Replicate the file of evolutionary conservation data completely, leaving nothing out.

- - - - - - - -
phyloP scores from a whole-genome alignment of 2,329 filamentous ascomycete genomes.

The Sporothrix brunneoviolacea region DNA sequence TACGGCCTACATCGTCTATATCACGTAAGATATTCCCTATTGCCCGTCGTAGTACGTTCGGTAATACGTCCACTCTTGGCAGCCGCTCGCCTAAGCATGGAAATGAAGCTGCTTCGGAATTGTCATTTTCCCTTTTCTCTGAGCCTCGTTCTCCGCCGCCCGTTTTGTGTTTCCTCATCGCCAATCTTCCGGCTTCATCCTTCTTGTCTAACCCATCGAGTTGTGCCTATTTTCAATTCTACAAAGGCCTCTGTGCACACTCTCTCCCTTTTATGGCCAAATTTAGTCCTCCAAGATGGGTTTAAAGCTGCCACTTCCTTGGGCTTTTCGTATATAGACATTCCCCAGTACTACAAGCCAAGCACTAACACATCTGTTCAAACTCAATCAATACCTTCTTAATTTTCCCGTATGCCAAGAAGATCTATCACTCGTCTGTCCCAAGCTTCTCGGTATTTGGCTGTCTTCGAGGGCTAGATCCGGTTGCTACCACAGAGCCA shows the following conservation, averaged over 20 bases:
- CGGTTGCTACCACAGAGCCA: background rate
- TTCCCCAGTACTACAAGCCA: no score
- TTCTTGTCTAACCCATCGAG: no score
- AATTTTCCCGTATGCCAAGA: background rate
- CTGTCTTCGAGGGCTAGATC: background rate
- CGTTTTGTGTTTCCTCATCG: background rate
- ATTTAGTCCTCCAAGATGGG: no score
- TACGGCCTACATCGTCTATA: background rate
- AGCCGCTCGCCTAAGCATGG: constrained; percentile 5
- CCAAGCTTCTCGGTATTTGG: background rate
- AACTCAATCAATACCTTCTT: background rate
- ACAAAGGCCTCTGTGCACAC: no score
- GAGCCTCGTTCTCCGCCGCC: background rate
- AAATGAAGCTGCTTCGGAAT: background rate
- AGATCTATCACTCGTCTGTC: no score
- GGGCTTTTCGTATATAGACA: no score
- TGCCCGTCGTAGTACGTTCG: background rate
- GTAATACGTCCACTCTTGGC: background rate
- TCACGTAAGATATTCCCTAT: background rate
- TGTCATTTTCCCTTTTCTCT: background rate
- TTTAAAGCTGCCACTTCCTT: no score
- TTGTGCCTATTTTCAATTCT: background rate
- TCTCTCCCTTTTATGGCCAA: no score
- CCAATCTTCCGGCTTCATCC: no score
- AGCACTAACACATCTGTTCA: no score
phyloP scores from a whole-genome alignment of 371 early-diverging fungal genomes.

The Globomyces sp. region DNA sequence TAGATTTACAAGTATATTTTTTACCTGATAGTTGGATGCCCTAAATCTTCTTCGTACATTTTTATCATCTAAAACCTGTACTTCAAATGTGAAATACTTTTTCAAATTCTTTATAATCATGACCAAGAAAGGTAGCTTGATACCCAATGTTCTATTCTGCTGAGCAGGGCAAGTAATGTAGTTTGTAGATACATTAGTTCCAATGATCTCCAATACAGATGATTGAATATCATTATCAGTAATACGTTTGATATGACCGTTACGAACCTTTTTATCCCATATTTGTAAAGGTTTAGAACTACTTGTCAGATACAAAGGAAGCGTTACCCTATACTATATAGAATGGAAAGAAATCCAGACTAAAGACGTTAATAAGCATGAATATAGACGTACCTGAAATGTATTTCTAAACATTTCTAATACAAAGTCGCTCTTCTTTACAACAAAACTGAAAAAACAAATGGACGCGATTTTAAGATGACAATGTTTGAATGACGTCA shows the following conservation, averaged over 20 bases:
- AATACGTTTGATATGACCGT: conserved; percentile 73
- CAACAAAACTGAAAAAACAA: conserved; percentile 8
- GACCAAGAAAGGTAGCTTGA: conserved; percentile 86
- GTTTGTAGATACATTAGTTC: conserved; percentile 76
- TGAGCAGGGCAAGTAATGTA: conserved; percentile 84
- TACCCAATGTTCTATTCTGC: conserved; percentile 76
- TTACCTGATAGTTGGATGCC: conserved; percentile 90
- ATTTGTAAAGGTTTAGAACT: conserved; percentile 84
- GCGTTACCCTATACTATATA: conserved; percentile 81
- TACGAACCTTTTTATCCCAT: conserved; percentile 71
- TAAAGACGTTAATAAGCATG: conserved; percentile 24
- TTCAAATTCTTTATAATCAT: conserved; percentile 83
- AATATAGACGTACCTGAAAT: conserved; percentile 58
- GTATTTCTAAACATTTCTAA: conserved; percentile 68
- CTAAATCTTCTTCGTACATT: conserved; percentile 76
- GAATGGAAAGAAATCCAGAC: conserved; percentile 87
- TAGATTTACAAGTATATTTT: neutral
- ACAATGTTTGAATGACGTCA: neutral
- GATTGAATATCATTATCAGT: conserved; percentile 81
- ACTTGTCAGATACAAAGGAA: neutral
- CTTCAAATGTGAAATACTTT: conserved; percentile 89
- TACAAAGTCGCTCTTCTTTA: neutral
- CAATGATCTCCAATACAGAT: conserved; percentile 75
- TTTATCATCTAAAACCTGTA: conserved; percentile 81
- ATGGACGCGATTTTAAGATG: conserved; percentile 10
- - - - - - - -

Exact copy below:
phyloP scores from a whole-genome alignment of 2,329 filamentous ascomycete genomes.

The Sporothrix brunneoviolacea region DNA sequence TACGGCCTACATCGTCTATATCACGTAAGATATTCCCTATTGCCCGTCGTAGTACGTTCGGTAATACGTCCACTCTTGGCAGCCGCTCGCCTAAGCATGGAAATGAAGCTGCTTCGGAATTGTCATTTTCCCTTTTCTCTGAGCCTCGTTCTCCGCCGCCCGTTTTGTGTTTCCTCATCGCCAATCTTCCGGCTTCATCCTTCTTGTCTAACCCATCGAGTTGTGCCTATTTTCAATTCTACAAAGGCCTCTGTGCACACTCTCTCCCTTTTATGGCCAAATTTAGTCCTCCAAGATGGGTTTAAAGCTGCCACTTCCTTGGGCTTTTCGTATATAGACATTCCCCAGTACTACAAGCCAAGCACTAACACATCTGTTCAAACTCAATCAATACCTTCTTAATTTTCCCGTATGCCAAGAAGATCTATCACTCGTCTGTCCCAAGCTTCTCGGTATTTGGCTGTCTTCGAGGGCTAGATCCGGTTGCTACCACAGAGCCA shows the following conservation, averaged over 20 bases:
- CGGTTGCTACCACAGAGCCA: background rate
- TTCCCCAGTACTACAAGCCA: no score
- TTCTTGTCTAACCCATCGAG: no score
- AATTTTCCCGTATGCCAAGA: background rate
- CTGTCTTCGAGGGCTAGATC: background rate
- CGTTTTGTGTTTCCTCATCG: background rate
- ATTTAGTCCTCCAAGATGGG: no score
- TACGGCCTACATCGTCTATA: background rate
- AGCCGCTCGCCTAAGCATGG: constrained; percentile 5
- CCAAGCTTCTCGGTATTTGG: background rate
- AACTCAATCAATACCTTCTT: background rate
- ACAAAGGCCTCTGTGCACAC: no score
- GAGCCTCGTTCTCCGCCGCC: background rate
- AAATGAAGCTGCTTCGGAAT: background rate
- AGATCTATCACTCGTCTGTC: no score
- GGGCTTTTCGTATATAGACA: no score
- TGCCCGTCGTAGTACGTTCG: background rate
- GTAATACGTCCACTCTTGGC: background rate
- TCACGTAAGATATTCCCTAT: background rate
- TGTCATTTTCCCTTTTCTCT: background rate
- TTTAAAGCTGCCACTTCCTT: no score
- TTGTGCCTATTTTCAATTCT: background rate
- TCTCTCCCTTTTATGGCCAA: no score
- CCAATCTTCCGGCTTCATCC: no score
- AGCACTAACACATCTGTTCA: no score
phyloP scores from a whole-genome alignment of 371 early-diverging fungal genomes.

The Globomyces sp. region DNA sequence TAGATTTACAAGTATATTTTTTACCTGATAGTTGGATGCCCTAAATCTTCTTCGTACATTTTTATCATCTAAAACCTGTACTTCAAATGTGAAATACTTTTTCAAATTCTTTATAATCATGACCAAGAAAGGTAGCTTGATACCCAATGTTCTATTCTGCTGAGCAGGGCAAGTAATGTAGTTTGTAGATACATTAGTTCCAATGATCTCCAATACAGATGATTGAATATCATTATCAGTAATACGTTTGATATGACCGTTACGAACCTTTTTATCCCATATTTGTAAAGGTTTAGAACTACTTGTCAGATACAAAGGAAGCGTTACCCTATACTATATAGAATGGAAAGAAATCCAGACTAAAGACGTTAATAAGCATGAATATAGACGTACCTGAAATGTATTTCTAAACATTTCTAATACAAAGTCGCTCTTCTTTACAACAAAACTGAAAAAACAAATGGACGCGATTTTAAGATGACAATGTTTGAATGACGTCA shows the following conservation, averaged over 20 bases:
- AATACGTTTGATATGACCGT: conserved; percentile 73
- CAACAAAACTGAAAAAACAA: conserved; percentile 8
- GACCAAGAAAGGTAGCTTGA: conserved; percentile 86
- GTTTGTAGATACATTAGTTC: conserved; percentile 76
- TGAGCAGGGCAAGTAATGTA: conserved; percentile 84
- TACCCAATGTTCTATTCTGC: conserved; percentile 76
- TTACCTGATAGTTGGATGCC: conserved; percentile 90
- ATTTGTAAAGGTTTAGAACT: conserved; percentile 84
- GCGTTACCCTATACTATATA: conserved; percentile 81
- TACGAACCTTTTTATCCCAT: conserved; percentile 71
- TAAAGACGTTAATAAGCATG: conserved; percentile 24
- TTCAAATTCTTTATAATCAT: conserved; percentile 83
- AATATAGACGTACCTGAAAT: conserved; percentile 58
- GTATTTCTAAACATTTCTAA: conserved; percentile 68
- CTAAATCTTCTTCGTACATT: conserved; percentile 76
- GAATGGAAAGAAATCCAGAC: conserved; percentile 87
- TAGATTTACAAGTATATTTT: neutral
- ACAATGTTTGAATGACGTCA: neutral
- GATTGAATATCATTATCAGT: conserved; percentile 81
- ACTTGTCAGATACAAAGGAA: neutral
- CTTCAAATGTGAAATACTTT: conserved; percentile 89
- TACAAAGTCGCTCTTCTTTA: neutral
- CAATGATCTCCAATACAGAT: conserved; percentile 75
- TTTATCATCTAAAACCTGTA: conserved; percentile 81
- ATGGACGCGATTTTAAGATG: conserved; percentile 10